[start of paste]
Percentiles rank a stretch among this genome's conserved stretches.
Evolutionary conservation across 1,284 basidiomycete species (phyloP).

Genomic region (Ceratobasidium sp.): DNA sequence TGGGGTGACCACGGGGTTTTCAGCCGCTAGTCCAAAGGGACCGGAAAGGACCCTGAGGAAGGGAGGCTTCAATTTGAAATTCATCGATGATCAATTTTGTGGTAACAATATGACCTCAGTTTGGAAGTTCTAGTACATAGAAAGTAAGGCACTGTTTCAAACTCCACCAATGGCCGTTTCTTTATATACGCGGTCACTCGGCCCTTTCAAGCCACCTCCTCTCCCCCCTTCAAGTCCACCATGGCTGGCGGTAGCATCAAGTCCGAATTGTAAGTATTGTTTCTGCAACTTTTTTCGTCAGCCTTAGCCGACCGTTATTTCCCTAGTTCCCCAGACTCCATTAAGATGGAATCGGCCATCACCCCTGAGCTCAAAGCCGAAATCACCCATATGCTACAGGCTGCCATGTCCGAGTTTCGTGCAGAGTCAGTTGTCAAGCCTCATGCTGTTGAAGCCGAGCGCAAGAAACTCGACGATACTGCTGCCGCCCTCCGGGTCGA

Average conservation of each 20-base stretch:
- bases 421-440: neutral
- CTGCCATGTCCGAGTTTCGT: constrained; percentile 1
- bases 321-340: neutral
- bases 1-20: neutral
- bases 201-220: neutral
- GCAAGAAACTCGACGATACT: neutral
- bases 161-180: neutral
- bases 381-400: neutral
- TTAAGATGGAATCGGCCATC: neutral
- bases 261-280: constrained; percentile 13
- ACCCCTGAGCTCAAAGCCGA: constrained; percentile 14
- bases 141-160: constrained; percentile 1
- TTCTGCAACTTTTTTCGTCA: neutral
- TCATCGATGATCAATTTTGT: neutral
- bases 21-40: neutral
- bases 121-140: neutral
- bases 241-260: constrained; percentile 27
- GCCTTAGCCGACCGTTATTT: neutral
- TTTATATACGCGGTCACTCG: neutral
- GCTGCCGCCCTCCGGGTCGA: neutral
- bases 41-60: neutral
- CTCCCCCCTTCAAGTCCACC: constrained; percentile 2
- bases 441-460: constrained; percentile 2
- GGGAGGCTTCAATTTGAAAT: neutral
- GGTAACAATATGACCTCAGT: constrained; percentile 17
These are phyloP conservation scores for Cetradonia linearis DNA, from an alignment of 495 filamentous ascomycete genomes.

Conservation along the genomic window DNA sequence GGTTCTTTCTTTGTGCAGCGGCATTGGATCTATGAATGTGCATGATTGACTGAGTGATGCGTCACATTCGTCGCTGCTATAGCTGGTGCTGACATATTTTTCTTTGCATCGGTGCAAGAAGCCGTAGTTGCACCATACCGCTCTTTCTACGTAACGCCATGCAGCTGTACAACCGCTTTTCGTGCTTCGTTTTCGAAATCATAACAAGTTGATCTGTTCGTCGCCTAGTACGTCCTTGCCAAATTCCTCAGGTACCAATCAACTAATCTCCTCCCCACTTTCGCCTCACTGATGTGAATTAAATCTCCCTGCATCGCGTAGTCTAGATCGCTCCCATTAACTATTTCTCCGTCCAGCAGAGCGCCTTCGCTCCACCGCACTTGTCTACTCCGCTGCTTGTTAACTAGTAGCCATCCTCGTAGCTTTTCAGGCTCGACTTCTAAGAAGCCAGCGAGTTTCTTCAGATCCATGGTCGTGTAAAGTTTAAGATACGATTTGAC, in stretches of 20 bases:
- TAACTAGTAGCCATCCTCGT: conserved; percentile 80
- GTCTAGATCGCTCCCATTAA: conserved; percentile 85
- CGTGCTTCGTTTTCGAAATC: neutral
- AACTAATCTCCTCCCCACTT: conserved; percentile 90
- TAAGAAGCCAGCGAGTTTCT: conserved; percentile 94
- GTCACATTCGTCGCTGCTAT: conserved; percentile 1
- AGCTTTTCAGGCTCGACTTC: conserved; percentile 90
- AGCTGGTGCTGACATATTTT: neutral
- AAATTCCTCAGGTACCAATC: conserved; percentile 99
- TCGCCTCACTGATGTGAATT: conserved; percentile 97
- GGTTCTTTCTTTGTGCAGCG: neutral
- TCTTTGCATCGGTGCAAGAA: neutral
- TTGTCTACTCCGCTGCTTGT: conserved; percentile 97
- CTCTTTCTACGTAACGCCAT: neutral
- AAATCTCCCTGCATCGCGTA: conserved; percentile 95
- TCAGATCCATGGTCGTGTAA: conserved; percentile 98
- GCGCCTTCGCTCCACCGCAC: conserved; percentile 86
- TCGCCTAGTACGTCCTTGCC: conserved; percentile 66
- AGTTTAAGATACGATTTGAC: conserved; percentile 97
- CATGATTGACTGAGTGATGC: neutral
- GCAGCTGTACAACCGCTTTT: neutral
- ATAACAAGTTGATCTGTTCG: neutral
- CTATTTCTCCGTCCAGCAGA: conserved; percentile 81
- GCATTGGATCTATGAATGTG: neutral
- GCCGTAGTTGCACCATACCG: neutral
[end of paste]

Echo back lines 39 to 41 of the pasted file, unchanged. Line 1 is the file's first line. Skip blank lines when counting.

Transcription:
- AGCTGGTGCTGACATATTTT: neutral
- AAATTCCTCAGGTACCAATC: conserved; percentile 99
- TCGCCTCACTGATGTGAATT: conserved; percentile 97